To find more information on choosing an Executor, please read the following article: https://www.dtilawyers.co.nz/news-item/the-role-of-an-executor-of-a-will

Funeral Directions

A Will allows you to direct the executors of your Will to carry out your funeral intentions. Do you want to be buried in the family plot with your late husband? Do you want to be cremated? That favourite song of yours that you dance to with your friends, do you want it to be played at the funeral service? By giving funeral directions, you can plan ahead for the day that is about the celebration of your life and take some stress away from your family.

Guardianship of your Children

If you have children under the age of 18, your Will can appoint a testamentary guardian for them. This could be a parent, a sibling, or even a close friend. It’s a common misconception that a testamentary guardian will have the day-to-day care of the child. The role of a testamentary guardian is to act as an overseer in the child’s life until they reach the age of 18. They have a right to be involved in important decisions about a child’s upbringing including education, religion, health, and residence. If a guardian wishes to have day to day care of your child, they will need to apply to the Court for a parenting order.  You should consider the potential guardian’s financial position, location, and the relationship they currently have with your children.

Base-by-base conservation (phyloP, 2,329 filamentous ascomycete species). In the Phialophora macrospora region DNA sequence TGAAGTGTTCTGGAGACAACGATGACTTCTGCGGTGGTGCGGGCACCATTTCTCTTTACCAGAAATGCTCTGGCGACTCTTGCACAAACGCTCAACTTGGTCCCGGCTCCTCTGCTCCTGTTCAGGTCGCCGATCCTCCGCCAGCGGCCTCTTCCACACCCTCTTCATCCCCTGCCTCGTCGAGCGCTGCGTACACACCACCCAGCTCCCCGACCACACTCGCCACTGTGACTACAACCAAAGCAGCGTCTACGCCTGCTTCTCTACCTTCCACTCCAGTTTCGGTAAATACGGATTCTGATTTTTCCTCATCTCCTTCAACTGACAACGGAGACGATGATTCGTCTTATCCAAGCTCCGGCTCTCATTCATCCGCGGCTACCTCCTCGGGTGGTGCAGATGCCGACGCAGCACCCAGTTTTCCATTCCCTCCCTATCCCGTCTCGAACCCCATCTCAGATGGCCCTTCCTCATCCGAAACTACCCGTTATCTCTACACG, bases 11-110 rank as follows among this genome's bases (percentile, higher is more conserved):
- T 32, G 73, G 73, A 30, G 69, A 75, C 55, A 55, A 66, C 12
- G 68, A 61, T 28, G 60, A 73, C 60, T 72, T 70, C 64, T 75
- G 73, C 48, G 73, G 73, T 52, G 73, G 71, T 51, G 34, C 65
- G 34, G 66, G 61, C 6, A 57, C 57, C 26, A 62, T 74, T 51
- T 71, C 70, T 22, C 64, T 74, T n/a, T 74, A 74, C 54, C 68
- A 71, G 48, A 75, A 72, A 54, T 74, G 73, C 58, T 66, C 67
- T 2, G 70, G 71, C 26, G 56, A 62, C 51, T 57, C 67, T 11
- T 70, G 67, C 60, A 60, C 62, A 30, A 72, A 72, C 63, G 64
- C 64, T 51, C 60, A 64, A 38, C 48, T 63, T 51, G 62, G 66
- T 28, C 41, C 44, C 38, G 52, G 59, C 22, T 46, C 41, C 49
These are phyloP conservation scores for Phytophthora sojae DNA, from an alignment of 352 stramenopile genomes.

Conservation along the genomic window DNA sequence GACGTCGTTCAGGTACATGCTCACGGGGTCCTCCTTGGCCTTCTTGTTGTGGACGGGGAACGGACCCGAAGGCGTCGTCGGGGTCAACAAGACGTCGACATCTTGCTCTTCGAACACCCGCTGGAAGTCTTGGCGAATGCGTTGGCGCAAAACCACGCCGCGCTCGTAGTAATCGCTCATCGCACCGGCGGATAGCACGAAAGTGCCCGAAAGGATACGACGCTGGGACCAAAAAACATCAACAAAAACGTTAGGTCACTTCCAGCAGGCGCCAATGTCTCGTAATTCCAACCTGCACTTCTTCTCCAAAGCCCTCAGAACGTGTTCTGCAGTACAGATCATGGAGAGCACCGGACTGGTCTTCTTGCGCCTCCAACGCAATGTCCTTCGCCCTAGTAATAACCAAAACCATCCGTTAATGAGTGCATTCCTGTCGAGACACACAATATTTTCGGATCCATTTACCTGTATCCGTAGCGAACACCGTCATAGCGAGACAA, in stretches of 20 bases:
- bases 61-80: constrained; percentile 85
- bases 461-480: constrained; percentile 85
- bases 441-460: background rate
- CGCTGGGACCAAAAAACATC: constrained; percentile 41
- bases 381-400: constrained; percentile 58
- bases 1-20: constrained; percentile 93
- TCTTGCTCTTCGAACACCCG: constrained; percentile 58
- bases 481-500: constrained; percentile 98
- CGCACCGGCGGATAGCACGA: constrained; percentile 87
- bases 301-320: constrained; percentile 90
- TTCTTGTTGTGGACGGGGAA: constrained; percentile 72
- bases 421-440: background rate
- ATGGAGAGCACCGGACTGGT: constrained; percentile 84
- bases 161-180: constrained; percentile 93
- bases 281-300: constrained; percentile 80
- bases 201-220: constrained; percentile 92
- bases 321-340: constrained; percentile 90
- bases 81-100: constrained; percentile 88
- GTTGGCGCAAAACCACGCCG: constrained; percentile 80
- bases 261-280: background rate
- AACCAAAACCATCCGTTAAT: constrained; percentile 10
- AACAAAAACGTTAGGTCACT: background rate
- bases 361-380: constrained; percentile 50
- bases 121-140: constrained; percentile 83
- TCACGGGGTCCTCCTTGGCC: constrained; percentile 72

Do you own a piece of jewellery that has been passed down to each eldest child of your family? If you want to continue this tradition, you will need to include it in your Will. Gifts are made to your chosen recipients before the rest of your estate is dealt with. Gifts may be items that do not necessarily have large monetary value but are sentimental and priceless. Gifts can be specific items including jewellery, money, taonga, family heirlooms, vehicles, even something as unique as a clock.


Pets are often very important members of a family. But what happens to them when we die? You can make a provision in your Will so that a specific person receives your beloved pet rabbit, Ruby. You can also provide that person with a token sum of money to go towards the maintenance and welfare of your pet. This ensures that your pet will go to a loving home and receive all the love and attention that they deserve.

How DTI Lawyers can Help

The thought of dying is never a nice one. It is much easier to ignore it or rather think that you have plenty of time to sort it all out. But we never know what tomorrow will bring. For your family, and your peace of mind we recommend that you have your Will drafted or updated today.

If you already have a Will, you can update your Will at any time. It is important to update your Will when big life events occur, including buying a house, getting married, and having children.

You can contact our specialist team at DTI Lawyers by phone on 07 282 0174 or email us directly at reception@dtilawyers.co.nz